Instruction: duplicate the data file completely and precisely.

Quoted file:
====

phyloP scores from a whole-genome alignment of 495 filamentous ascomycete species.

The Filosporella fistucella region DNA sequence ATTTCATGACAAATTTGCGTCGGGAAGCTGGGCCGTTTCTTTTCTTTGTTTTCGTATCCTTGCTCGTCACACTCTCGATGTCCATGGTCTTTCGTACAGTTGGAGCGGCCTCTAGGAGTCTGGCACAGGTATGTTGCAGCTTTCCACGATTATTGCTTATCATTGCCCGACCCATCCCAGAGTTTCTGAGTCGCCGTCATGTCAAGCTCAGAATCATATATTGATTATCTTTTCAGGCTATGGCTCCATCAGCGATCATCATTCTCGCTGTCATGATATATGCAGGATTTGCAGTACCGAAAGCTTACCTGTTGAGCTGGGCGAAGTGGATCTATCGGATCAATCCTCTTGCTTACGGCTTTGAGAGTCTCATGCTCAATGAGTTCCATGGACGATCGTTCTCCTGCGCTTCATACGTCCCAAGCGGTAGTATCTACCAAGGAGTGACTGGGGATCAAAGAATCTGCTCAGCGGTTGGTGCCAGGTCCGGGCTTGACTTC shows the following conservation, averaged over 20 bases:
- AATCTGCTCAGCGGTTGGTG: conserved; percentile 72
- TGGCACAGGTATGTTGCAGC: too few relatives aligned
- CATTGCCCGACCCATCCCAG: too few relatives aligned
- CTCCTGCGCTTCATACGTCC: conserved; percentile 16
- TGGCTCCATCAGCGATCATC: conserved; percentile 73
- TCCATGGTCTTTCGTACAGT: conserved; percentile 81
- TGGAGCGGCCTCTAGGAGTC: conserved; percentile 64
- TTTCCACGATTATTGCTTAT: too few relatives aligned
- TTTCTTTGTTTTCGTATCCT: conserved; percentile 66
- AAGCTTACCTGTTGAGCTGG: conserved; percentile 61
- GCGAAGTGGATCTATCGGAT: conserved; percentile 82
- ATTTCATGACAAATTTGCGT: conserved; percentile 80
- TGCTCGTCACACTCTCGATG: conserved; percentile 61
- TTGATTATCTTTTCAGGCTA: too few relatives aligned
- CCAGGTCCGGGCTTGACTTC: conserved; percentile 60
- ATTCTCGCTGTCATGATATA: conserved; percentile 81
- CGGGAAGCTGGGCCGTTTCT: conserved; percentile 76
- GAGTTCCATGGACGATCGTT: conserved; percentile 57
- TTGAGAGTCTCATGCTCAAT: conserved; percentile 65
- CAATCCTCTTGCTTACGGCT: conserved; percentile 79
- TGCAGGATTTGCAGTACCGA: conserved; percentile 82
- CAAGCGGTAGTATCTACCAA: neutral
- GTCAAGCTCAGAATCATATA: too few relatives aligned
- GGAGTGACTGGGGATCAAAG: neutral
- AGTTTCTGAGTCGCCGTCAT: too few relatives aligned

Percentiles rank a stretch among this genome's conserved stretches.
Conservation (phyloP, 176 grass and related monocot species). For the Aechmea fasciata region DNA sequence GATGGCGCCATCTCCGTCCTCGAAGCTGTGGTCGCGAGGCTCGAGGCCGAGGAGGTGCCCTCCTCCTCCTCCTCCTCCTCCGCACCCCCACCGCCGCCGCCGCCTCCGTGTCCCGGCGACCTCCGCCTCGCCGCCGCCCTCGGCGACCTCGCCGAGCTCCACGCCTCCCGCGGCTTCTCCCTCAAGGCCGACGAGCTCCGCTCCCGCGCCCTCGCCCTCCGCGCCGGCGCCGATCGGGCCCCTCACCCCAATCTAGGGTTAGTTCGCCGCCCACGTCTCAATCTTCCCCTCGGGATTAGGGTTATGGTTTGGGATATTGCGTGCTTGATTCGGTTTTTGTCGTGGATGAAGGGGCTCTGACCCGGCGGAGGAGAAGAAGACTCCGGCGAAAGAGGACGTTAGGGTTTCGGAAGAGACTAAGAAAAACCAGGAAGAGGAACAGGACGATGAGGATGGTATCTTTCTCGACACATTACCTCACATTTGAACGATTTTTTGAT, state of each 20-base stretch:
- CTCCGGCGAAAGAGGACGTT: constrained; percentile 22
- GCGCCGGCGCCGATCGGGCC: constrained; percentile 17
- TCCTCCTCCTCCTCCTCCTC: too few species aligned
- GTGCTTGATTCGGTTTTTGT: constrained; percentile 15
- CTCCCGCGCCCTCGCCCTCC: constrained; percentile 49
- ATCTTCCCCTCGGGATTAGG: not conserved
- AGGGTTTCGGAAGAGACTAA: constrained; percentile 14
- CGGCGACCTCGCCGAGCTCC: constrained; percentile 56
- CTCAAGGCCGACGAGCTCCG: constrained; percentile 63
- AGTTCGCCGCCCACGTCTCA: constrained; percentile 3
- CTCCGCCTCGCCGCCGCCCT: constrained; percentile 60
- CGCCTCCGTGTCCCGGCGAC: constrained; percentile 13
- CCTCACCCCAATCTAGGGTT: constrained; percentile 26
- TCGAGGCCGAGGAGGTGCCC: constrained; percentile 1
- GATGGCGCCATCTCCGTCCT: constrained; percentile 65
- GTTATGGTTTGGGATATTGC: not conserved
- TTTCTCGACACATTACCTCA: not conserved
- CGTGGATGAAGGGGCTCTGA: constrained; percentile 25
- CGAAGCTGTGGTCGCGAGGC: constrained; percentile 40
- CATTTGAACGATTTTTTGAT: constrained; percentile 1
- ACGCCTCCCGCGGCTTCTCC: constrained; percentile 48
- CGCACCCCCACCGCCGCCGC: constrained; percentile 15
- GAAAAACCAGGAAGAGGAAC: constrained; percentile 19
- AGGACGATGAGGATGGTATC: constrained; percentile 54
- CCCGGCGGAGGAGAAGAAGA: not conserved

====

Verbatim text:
phyloP scores from a whole-genome alignment of 495 filamentous ascomycete species.

The Filosporella fistucella region DNA sequence ATTTCATGACAAATTTGCGTCGGGAAGCTGGGCCGTTTCTTTTCTTTGTTTTCGTATCCTTGCTCGTCACACTCTCGATGTCCATGGTCTTTCGTACAGTTGGAGCGGCCTCTAGGAGTCTGGCACAGGTATGTTGCAGCTTTCCACGATTATTGCTTATCATTGCCCGACCCATCCCAGAGTTTCTGAGTCGCCGTCATGTCAAGCTCAGAATCATATATTGATTATCTTTTCAGGCTATGGCTCCATCAGCGATCATCATTCTCGCTGTCATGATATATGCAGGATTTGCAGTACCGAAAGCTTACCTGTTGAGCTGGGCGAAGTGGATCTATCGGATCAATCCTCTTGCTTACGGCTTTGAGAGTCTCATGCTCAATGAGTTCCATGGACGATCGTTCTCCTGCGCTTCATACGTCCCAAGCGGTAGTATCTACCAAGGAGTGACTGGGGATCAAAGAATCTGCTCAGCGGTTGGTGCCAGGTCCGGGCTTGACTTC shows the following conservation, averaged over 20 bases:
- AATCTGCTCAGCGGTTGGTG: conserved; percentile 72
- TGGCACAGGTATGTTGCAGC: too few relatives aligned
- CATTGCCCGACCCATCCCAG: too few relatives aligned
- CTCCTGCGCTTCATACGTCC: conserved; percentile 16
- TGGCTCCATCAGCGATCATC: conserved; percentile 73
- TCCATGGTCTTTCGTACAGT: conserved; percentile 81
- TGGAGCGGCCTCTAGGAGTC: conserved; percentile 64
- TTTCCACGATTATTGCTTAT: too few relatives aligned
- TTTCTTTGTTTTCGTATCCT: conserved; percentile 66
- AAGCTTACCTGTTGAGCTGG: conserved; percentile 61
- GCGAAGTGGATCTATCGGAT: conserved; percentile 82
- ATTTCATGACAAATTTGCGT: conserved; percentile 80
- TGCTCGTCACACTCTCGATG: conserved; percentile 61
- TTGATTATCTTTTCAGGCTA: too few relatives aligned
- CCAGGTCCGGGCTTGACTTC: conserved; percentile 60
- ATTCTCGCTGTCATGATATA: conserved; percentile 81
- CGGGAAGCTGGGCCGTTTCT: conserved; percentile 76
- GAGTTCCATGGACGATCGTT: conserved; percentile 57
- TTGAGAGTCTCATGCTCAAT: conserved; percentile 65
- CAATCCTCTTGCTTACGGCT: conserved; percentile 79
- TGCAGGATTTGCAGTACCGA: conserved; percentile 82
- CAAGCGGTAGTATCTACCAA: neutral
- GTCAAGCTCAGAATCATATA: too few relatives aligned
- GGAGTGACTGGGGATCAAAG: neutral
- AGTTTCTGAGTCGCCGTCAT: too few relatives aligned

Percentiles rank a stretch among this genome's conserved stretches.
Conservation (phyloP, 176 grass and related monocot species). For the Aechmea fasciata region DNA sequence GATGGCGCCATCTCCGTCCTCGAAGCTGTGGTCGCGAGGCTCGAGGCCGAGGAGGTGCCCTCCTCCTCCTCCTCCTCCTCCGCACCCCCACCGCCGCCGCCGCCTCCGTGTCCCGGCGACCTCCGCCTCGCCGCCGCCCTCGGCGACCTCGCCGAGCTCCACGCCTCCCGCGGCTTCTCCCTCAAGGCCGACGAGCTCCGCTCCCGCGCCCTCGCCCTCCGCGCCGGCGCCGATCGGGCCCCTCACCCCAATCTAGGGTTAGTTCGCCGCCCACGTCTCAATCTTCCCCTCGGGATTAGGGTTATGGTTTGGGATATTGCGTGCTTGATTCGGTTTTTGTCGTGGATGAAGGGGCTCTGACCCGGCGGAGGAGAAGAAGACTCCGGCGAAAGAGGACGTTAGGGTTTCGGAAGAGACTAAGAAAAACCAGGAAGAGGAACAGGACGATGAGGATGGTATCTTTCTCGACACATTACCTCACATTTGAACGATTTTTTGAT, state of each 20-base stretch:
- CTCCGGCGAAAGAGGACGTT: constrained; percentile 22
- GCGCCGGCGCCGATCGGGCC: constrained; percentile 17
- TCCTCCTCCTCCTCCTCCTC: too few species aligned
- GTGCTTGATTCGGTTTTTGT: constrained; percentile 15
- CTCCCGCGCCCTCGCCCTCC: constrained; percentile 49
- ATCTTCCCCTCGGGATTAGG: not conserved
- AGGGTTTCGGAAGAGACTAA: constrained; percentile 14
- CGGCGACCTCGCCGAGCTCC: constrained; percentile 56
- CTCAAGGCCGACGAGCTCCG: constrained; percentile 63
- AGTTCGCCGCCCACGTCTCA: constrained; percentile 3
- CTCCGCCTCGCCGCCGCCCT: constrained; percentile 60
- CGCCTCCGTGTCCCGGCGAC: constrained; percentile 13
- CCTCACCCCAATCTAGGGTT: constrained; percentile 26
- TCGAGGCCGAGGAGGTGCCC: constrained; percentile 1
- GATGGCGCCATCTCCGTCCT: constrained; percentile 65
- GTTATGGTTTGGGATATTGC: not conserved
- TTTCTCGACACATTACCTCA: not conserved
- CGTGGATGAAGGGGCTCTGA: constrained; percentile 25
- CGAAGCTGTGGTCGCGAGGC: constrained; percentile 40
- CATTTGAACGATTTTTTGAT: constrained; percentile 1
- ACGCCTCCCGCGGCTTCTCC: constrained; percentile 48
- CGCACCCCCACCGCCGCCGC: constrained; percentile 15
- GAAAAACCAGGAAGAGGAAC: constrained; percentile 19
- AGGACGATGAGGATGGTATC: constrained; percentile 54
- CCCGGCGGAGGAGAAGAAGA: not conserved